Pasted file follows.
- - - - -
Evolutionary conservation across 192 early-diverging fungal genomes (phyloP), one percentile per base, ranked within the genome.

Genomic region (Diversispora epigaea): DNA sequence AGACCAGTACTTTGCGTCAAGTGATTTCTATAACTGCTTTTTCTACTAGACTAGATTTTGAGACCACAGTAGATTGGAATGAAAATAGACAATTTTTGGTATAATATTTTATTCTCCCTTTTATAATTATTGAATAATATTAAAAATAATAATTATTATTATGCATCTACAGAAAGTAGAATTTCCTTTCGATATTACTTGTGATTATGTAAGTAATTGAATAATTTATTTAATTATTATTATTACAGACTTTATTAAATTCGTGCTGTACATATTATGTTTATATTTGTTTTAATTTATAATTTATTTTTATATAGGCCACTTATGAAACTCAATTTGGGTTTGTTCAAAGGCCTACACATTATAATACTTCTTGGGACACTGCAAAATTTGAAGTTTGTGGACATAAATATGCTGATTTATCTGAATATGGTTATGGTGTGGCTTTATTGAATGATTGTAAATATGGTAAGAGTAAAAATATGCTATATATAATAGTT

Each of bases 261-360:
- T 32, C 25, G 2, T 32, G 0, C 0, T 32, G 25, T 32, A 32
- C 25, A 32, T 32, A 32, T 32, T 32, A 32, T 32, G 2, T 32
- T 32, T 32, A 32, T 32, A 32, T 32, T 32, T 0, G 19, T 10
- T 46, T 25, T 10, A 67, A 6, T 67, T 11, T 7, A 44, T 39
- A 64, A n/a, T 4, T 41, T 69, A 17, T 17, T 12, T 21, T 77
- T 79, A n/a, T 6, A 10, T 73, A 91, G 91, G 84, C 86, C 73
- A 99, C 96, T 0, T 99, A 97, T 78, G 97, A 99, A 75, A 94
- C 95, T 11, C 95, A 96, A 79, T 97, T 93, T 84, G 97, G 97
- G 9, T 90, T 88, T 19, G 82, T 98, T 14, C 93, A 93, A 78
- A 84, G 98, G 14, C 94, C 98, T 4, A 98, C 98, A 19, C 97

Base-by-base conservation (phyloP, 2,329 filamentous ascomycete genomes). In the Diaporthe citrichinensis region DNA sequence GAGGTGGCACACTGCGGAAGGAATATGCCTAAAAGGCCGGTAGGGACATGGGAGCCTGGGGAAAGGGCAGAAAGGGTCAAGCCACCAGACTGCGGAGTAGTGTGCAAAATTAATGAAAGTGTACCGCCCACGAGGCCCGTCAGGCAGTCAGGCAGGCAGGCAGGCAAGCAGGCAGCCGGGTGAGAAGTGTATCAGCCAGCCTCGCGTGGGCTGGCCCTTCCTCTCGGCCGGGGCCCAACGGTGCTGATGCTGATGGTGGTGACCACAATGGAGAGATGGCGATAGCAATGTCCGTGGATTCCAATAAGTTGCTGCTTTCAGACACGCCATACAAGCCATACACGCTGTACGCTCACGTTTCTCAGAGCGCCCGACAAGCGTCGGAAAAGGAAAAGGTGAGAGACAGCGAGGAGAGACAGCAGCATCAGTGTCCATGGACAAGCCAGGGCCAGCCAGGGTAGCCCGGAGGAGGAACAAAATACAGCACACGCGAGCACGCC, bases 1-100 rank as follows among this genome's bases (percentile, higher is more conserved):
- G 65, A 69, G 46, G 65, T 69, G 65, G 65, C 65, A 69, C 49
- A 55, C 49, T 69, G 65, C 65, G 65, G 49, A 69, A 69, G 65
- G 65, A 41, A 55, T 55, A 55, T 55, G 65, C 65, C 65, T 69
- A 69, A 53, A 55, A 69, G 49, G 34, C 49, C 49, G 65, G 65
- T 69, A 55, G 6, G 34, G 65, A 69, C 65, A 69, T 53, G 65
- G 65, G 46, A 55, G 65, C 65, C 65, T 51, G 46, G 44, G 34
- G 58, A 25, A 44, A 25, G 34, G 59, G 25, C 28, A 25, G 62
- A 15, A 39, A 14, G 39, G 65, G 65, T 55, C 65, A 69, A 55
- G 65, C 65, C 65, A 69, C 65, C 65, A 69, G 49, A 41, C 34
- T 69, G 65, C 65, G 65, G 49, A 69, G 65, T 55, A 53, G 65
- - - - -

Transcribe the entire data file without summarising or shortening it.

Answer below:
Evolutionary conservation across 192 early-diverging fungal genomes (phyloP), one percentile per base, ranked within the genome.

Genomic region (Diversispora epigaea): DNA sequence AGACCAGTACTTTGCGTCAAGTGATTTCTATAACTGCTTTTTCTACTAGACTAGATTTTGAGACCACAGTAGATTGGAATGAAAATAGACAATTTTTGGTATAATATTTTATTCTCCCTTTTATAATTATTGAATAATATTAAAAATAATAATTATTATTATGCATCTACAGAAAGTAGAATTTCCTTTCGATATTACTTGTGATTATGTAAGTAATTGAATAATTTATTTAATTATTATTATTACAGACTTTATTAAATTCGTGCTGTACATATTATGTTTATATTTGTTTTAATTTATAATTTATTTTTATATAGGCCACTTATGAAACTCAATTTGGGTTTGTTCAAAGGCCTACACATTATAATACTTCTTGGGACACTGCAAAATTTGAAGTTTGTGGACATAAATATGCTGATTTATCTGAATATGGTTATGGTGTGGCTTTATTGAATGATTGTAAATATGGTAAGAGTAAAAATATGCTATATATAATAGTT

Each of bases 261-360:
- T 32, C 25, G 2, T 32, G 0, C 0, T 32, G 25, T 32, A 32
- C 25, A 32, T 32, A 32, T 32, T 32, A 32, T 32, G 2, T 32
- T 32, T 32, A 32, T 32, A 32, T 32, T 32, T 0, G 19, T 10
- T 46, T 25, T 10, A 67, A 6, T 67, T 11, T 7, A 44, T 39
- A 64, A n/a, T 4, T 41, T 69, A 17, T 17, T 12, T 21, T 77
- T 79, A n/a, T 6, A 10, T 73, A 91, G 91, G 84, C 86, C 73
- A 99, C 96, T 0, T 99, A 97, T 78, G 97, A 99, A 75, A 94
- C 95, T 11, C 95, A 96, A 79, T 97, T 93, T 84, G 97, G 97
- G 9, T 90, T 88, T 19, G 82, T 98, T 14, C 93, A 93, A 78
- A 84, G 98, G 14, C 94, C 98, T 4, A 98, C 98, A 19, C 97

Base-by-base conservation (phyloP, 2,329 filamentous ascomycete genomes). In the Diaporthe citrichinensis region DNA sequence GAGGTGGCACACTGCGGAAGGAATATGCCTAAAAGGCCGGTAGGGACATGGGAGCCTGGGGAAAGGGCAGAAAGGGTCAAGCCACCAGACTGCGGAGTAGTGTGCAAAATTAATGAAAGTGTACCGCCCACGAGGCCCGTCAGGCAGTCAGGCAGGCAGGCAGGCAAGCAGGCAGCCGGGTGAGAAGTGTATCAGCCAGCCTCGCGTGGGCTGGCCCTTCCTCTCGGCCGGGGCCCAACGGTGCTGATGCTGATGGTGGTGACCACAATGGAGAGATGGCGATAGCAATGTCCGTGGATTCCAATAAGTTGCTGCTTTCAGACACGCCATACAAGCCATACACGCTGTACGCTCACGTTTCTCAGAGCGCCCGACAAGCGTCGGAAAAGGAAAAGGTGAGAGACAGCGAGGAGAGACAGCAGCATCAGTGTCCATGGACAAGCCAGGGCCAGCCAGGGTAGCCCGGAGGAGGAACAAAATACAGCACACGCGAGCACGCC, bases 1-100 rank as follows among this genome's bases (percentile, higher is more conserved):
- G 65, A 69, G 46, G 65, T 69, G 65, G 65, C 65, A 69, C 49
- A 55, C 49, T 69, G 65, C 65, G 65, G 49, A 69, A 69, G 65
- G 65, A 41, A 55, T 55, A 55, T 55, G 65, C 65, C 65, T 69
- A 69, A 53, A 55, A 69, G 49, G 34, C 49, C 49, G 65, G 65
- T 69, A 55, G 6, G 34, G 65, A 69, C 65, A 69, T 53, G 65
- G 65, G 46, A 55, G 65, C 65, C 65, T 51, G 46, G 44, G 34
- G 58, A 25, A 44, A 25, G 34, G 59, G 25, C 28, A 25, G 62
- A 15, A 39, A 14, G 39, G 65, G 65, T 55, C 65, A 69, A 55
- G 65, C 65, C 65, A 69, C 65, C 65, A 69, G 49, A 41, C 34
- T 69, G 65, C 65, G 65, G 49, A 69, G 65, T 55, A 53, G 65